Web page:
Skip to comments.Flashback to 1996: A Day When Buses Were Used in New Orleans
Posted on 09/14/2005 11:18:36 AM PDT by pkajj
Political Machine Turned Out Votes N.O. Style 10 November 1996 The Baton Rouge Advocate
NEW ORLEANS - Red beans, parades and a thousand people all were part of the push that got nearly 186,000 voters to New Orleans polls on Election Day and gave Democrat Mary Landrieu a U.S. Senate victory.
Republican Louis "Woody" Jenkins has refused to concede defeat to Landrieu, who had an unofficial 5,899-vote lead after voting machines were opened Friday. The statewide tally released by the secretary of state on Friday was Landrieu 853,076, Jenkins 847,177, the closest Senate election in Louisiana history. Campaign manager Tony Perkins said volunteers will be working all weekend, checking out hundreds of complaints - especially in New Orleans, where Landrieu led Jenkins 143,050 to 42,653.
Bob Tucker, a businessman and close advisor to New Orleans Mayor Marc Morial, said it was Morial's get-out-the-vote teams that won the day for Landrieu, President Clinton and Orleans Parish Leader Harry Connick. "All elections begin and end in the streets on election day. That's where the Clinton, Landrieu and Connick team won Tuesday," Tucker said.
For instance, when the management team got word at 3:15 p.m. Tuesday that a GOP tracking poll showed Jenkins ahead, it was time for an instant parade. "Within 45 minutes, we arranged a motorcade," Tucker said. "We found Mary and Marc, got school buses for workers and sound trucks with music and put on a parade to flush out our voters." Landrieu and Morial waved from campaign manager Norma Jane Sabiston's convertible.
"We moved them into the major housing project areas blowing horns and playing New Orleans music," Tucker said. "We were doing what we do best in New Orleans, having a parade." There were more parades in key areas during "surge time" - late afternoon and evening, when people get off work.
Tucker's teams tracked the turnout all day in target precincts. If the vote was slow compared to past elections, some of the 1,000 street workers were sent there to knock on doors and ask people to vote. A phone bank worked all day, asking voters to go to the polls.
The street workers were divided into two groups of 500 -one for the morning, and one for the afternoon. Those were split into four groups: One to work polling places; one to wave signs at intersections; one to go door-to-door; and one to go to shopping centers and employment centers.
The one time all were together was at lunch, when all 1,000 got a lunch of red beans and rice.
Fact: The DemonRats are hideous, foul little creatures from the backed up sewers of hell.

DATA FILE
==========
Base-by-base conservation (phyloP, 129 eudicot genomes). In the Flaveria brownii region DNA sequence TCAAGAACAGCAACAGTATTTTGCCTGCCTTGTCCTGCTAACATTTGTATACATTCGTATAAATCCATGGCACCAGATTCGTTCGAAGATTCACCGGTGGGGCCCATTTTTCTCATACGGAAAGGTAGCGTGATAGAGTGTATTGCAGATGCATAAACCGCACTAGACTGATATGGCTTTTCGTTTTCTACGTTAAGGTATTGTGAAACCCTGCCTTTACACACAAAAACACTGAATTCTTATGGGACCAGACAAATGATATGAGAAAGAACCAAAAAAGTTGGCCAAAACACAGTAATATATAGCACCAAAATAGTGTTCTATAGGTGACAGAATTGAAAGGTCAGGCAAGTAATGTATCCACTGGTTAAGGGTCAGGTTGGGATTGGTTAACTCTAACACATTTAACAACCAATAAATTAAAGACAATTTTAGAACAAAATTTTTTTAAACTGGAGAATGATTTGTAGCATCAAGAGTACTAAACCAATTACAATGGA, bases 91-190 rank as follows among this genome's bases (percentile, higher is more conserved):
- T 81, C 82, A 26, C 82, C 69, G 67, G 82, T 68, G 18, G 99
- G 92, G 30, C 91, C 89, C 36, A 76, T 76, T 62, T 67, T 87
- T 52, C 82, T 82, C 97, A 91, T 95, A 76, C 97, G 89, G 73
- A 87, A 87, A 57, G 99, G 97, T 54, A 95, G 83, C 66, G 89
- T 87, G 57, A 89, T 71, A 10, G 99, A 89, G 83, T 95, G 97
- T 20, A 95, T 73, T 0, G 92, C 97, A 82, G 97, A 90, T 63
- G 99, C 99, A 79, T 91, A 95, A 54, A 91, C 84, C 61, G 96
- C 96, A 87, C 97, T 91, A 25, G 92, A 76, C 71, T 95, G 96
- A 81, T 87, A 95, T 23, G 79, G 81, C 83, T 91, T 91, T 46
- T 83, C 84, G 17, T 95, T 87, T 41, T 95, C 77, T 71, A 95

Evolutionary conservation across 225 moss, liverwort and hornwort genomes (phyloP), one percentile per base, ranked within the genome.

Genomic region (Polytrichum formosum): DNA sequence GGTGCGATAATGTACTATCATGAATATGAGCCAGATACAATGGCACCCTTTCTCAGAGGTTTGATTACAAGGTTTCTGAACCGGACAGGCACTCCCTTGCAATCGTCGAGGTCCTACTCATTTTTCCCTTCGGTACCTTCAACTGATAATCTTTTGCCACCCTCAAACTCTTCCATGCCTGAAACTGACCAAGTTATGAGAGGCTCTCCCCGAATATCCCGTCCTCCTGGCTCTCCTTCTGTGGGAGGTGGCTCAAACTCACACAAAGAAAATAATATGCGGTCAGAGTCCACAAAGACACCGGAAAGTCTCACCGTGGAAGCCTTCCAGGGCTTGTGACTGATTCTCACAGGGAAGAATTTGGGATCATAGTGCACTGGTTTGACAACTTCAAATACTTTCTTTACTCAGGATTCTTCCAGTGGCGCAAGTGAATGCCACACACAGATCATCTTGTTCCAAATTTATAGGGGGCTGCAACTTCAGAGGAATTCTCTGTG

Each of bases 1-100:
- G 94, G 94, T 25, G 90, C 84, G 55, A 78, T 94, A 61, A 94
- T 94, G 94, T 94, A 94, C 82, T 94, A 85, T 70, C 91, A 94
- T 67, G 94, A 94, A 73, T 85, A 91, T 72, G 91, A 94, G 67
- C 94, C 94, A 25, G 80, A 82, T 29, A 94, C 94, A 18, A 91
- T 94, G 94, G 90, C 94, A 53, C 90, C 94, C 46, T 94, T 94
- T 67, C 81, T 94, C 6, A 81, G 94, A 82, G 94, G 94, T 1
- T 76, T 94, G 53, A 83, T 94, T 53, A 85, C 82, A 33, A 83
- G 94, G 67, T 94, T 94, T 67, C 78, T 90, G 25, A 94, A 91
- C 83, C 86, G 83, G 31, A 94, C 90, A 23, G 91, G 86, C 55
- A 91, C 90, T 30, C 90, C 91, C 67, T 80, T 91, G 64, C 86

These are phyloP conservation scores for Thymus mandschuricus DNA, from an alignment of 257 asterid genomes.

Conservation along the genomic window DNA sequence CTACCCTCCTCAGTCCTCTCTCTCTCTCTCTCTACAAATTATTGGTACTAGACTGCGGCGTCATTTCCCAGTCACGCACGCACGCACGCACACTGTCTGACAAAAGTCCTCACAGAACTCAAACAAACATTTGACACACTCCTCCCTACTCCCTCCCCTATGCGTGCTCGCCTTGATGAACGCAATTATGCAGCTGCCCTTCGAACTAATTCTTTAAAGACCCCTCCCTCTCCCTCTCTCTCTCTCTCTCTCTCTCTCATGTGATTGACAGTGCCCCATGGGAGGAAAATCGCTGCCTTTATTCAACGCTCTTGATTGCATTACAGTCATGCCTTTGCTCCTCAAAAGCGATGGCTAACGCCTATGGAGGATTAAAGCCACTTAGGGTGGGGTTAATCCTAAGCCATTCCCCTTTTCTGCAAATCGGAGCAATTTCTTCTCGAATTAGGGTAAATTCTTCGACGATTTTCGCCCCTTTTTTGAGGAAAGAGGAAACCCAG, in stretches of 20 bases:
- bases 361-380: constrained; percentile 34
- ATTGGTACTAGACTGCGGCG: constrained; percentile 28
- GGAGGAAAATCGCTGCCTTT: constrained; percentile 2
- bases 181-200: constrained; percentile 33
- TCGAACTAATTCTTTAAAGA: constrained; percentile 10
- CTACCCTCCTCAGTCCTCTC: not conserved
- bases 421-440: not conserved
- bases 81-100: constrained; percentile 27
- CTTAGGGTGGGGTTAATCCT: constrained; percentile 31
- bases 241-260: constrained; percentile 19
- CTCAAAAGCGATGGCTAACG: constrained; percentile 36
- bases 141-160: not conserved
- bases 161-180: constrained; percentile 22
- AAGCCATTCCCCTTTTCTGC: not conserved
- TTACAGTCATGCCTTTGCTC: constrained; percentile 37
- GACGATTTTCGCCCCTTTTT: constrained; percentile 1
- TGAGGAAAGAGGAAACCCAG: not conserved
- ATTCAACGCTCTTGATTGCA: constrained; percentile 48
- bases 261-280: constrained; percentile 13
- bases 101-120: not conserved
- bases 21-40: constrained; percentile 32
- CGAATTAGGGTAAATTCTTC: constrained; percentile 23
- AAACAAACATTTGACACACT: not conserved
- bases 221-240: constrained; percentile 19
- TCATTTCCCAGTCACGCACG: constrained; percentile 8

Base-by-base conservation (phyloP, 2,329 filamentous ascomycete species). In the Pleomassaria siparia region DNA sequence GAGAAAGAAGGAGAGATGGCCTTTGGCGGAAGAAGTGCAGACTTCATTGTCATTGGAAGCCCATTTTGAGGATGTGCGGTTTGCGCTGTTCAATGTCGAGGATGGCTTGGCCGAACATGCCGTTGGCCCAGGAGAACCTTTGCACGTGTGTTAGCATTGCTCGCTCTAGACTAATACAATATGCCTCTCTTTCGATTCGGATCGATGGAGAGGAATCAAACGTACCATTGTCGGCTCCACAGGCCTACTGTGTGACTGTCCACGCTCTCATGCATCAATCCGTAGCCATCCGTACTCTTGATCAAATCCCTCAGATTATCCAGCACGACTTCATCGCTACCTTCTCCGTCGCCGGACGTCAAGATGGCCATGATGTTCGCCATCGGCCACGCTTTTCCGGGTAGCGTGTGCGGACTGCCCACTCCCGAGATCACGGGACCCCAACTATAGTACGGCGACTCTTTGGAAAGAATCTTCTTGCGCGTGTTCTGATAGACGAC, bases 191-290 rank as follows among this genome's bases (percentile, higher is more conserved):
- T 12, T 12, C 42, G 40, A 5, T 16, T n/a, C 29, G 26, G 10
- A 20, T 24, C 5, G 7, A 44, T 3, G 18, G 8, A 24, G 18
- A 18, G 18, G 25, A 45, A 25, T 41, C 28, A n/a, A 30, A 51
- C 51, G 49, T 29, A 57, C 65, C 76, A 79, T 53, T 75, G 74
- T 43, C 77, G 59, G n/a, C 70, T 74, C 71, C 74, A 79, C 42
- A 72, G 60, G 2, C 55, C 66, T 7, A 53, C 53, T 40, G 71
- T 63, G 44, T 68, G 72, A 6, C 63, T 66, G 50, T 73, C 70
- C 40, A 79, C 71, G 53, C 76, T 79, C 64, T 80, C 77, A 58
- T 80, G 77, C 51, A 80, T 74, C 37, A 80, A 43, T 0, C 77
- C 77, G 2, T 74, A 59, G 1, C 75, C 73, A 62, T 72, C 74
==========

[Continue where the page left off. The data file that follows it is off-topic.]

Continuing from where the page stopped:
But for how long? Now that we have it.
That's what that woman said on Rush's show, "I'll bet those buses were running on election day".
Mary Landrieu is totally involved in a campaign to distract attention from the incompetence of the State Democratic machine. No scruples, no shame.
Well, it's all been just a simple mistake then.
Mayor Nagin should have tasked the Louisiana Democrat Party apparatus for the response instead of her Office of Homeland Security.
Had he done so, within 15 minutes they'd have had buses out gathering those people from those overpasses.
They would have been festooned with leftover Gore bumperstickers, but they would have been alive.
Where every did they get the bus drivers in 45 minutes? I thought you couldn't get people to work in Naw'lins even on a sunny day?
How can she stand to look at herself in the mirror?
Blanko has been consulting with Fidel through all of this!
Mary Landrieu still has some of her baby fat.
Thanks for the ping, I'd have missed it!
Thank you for finding this. I searched quite a bit last week to see if I could find pictures of the busses being used, but ....
Now, if the MSM would pick up on this.....
(I can dream, can't I??)
I was active and worked for Woody Jenkins in that campaign. There were several stories about the GOTV (get out the vote) effort. Here's one I archived.
"The Times-Picayune" - New Orleans, LA - Saturday, November 9, 1996
Getting voters to the polls
By Iris Kelso
NEW ORLEANS - All elections begin and end in the streets on election day, Bob Tucker says. Thats where the Clinton, Landrieu and Connick team won Tuesday.
Tucker, a businessman who is a close advisor to New Orleans Mayor Marc Morial, was talking about the GOTV, or get-out-the-vote effort, for which Morial has become known in political circles all over the country.
It was in place for President Clinton, Mary Landrieu for the U. S. Senate and Harry Connick for district attorney. All three won the day in New Orleans.
This is no helter-skelter effort to create interest in the election, distribute sample ballots and campaign materials. Heres how Tucker describes it: Its sophisticated, surgical and solid, whether for a candidate or an issue. And most importantly, it delivers. I dont think theres a better organized election day effort anywhere in the country, including Chicago, he said.